Mr. Freitas, the District Attorney, said that the investigation begun three weeks ago into possible voting irregularities involving temple members had so far established that no such allegations had been brought to the attention of his office during Mr. Stoen's tenure there.

    In August 1977, the District Attorney's office began an investigation of the People's Temple, prompted by an article in New West magazine the previous month alleging that some temple members had been subjected to physical brutality and coerced into deeding their personal property over to Mr. Jones.

    Author's Version Differs

    Although neither the article nor the subsequent investigation touched on possible voter fraud, Phil Tracy, one of the article's co-authors, said in a telephone interview yesterday that he had heard allegations of such fraud and had passed them on to Mr. Freitas in person.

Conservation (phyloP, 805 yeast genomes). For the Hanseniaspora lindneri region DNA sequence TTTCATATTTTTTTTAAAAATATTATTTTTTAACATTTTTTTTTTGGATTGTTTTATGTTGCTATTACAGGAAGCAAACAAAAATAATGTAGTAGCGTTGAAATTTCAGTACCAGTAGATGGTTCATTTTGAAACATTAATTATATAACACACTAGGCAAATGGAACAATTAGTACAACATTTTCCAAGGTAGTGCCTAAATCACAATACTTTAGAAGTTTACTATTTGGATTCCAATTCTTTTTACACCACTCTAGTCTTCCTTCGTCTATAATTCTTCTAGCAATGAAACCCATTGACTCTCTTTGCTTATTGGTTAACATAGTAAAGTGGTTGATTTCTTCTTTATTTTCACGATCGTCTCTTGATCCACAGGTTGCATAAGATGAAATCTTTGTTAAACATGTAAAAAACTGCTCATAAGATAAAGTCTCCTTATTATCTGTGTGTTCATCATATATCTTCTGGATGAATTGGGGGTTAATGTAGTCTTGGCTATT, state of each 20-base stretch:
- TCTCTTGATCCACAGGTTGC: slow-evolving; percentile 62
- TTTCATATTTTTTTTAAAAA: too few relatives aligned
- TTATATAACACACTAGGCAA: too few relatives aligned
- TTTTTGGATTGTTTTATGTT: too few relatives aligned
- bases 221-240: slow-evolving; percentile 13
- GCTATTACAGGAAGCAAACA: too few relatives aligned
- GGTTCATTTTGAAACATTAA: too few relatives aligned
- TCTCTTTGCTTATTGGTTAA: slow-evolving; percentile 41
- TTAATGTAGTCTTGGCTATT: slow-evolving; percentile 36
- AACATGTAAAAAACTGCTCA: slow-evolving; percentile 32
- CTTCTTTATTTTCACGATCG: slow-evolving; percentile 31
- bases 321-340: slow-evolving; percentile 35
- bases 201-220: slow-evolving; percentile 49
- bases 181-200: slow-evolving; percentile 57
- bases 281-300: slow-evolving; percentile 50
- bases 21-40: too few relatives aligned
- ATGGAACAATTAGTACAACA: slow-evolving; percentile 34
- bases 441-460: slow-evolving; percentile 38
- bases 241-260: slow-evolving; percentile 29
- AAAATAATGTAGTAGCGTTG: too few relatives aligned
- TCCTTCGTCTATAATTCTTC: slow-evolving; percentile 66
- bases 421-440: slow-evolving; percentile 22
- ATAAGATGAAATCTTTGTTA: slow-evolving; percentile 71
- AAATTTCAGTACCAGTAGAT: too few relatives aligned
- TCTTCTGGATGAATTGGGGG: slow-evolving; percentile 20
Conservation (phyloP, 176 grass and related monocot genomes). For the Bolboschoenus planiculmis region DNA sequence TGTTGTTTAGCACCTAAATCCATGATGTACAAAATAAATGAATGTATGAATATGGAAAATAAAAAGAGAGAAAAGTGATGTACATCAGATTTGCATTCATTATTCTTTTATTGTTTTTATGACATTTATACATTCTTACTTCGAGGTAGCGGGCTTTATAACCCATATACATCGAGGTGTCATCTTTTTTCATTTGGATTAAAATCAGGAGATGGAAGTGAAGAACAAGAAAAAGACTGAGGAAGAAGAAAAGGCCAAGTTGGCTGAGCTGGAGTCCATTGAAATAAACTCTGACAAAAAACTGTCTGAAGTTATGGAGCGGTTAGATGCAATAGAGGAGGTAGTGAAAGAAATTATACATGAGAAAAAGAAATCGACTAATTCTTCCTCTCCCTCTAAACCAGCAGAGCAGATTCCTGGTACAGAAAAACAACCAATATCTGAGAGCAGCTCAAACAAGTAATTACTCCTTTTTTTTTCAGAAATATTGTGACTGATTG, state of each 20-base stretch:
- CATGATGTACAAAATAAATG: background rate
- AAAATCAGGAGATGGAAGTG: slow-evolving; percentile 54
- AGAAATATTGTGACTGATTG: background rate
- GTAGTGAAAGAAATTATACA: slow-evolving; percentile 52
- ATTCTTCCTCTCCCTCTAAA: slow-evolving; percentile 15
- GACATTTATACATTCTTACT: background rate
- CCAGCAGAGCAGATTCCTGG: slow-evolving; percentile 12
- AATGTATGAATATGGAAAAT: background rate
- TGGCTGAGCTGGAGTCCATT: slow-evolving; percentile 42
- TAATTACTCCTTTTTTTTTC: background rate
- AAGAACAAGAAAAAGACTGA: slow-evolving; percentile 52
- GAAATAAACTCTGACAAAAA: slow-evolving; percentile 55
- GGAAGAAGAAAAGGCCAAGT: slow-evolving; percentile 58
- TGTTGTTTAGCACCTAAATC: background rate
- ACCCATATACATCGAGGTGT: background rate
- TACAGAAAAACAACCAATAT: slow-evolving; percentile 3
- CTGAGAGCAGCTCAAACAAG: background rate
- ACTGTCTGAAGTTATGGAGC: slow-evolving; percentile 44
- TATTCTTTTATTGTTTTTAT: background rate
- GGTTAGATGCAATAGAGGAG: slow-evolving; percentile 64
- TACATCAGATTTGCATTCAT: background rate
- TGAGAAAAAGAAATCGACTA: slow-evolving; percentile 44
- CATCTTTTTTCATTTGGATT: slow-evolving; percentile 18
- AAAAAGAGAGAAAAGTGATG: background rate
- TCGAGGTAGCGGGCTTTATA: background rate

Mr. Freitas said that he had no recollection of any such conversation with Mr. Tracy.


    "In February 1978 the DA's office (Freitas) told the registrar it was no longer necessary to retain 1975 election files. They were subsequently destroyed."
    Source: "People's Temple and the DA's Office" - San Francisco Exaniner 1-21-79


    Although former temple members recalled that Mr. Jones and his followers worked for the election of Mr. Freitas to the District Attorney's seat, Mr. Freitas said that he had been unaware not only of their support but also of the temple's existence until after his election.

    After he assumed office, however, Mr. Freitas was among those who attended a testimonial dinner in Mr. Jones's honor and last year the People's Temple sent a check for $400, drawn on its own account, to an organization calling itself the Friends of Freitas.

    The temple is a nonprofit California corporation that over the years has claimed an exemption from payment of Federal taxes on religious grounds, and as such it would be prohibited from making contributions to political candidates.

    But aides to Mr. Freitas said that the money had not been earmarked for a future campaign but had been meant to be used by the District Attorney to defray expenses related to his job for which he was not reimbursed by the city.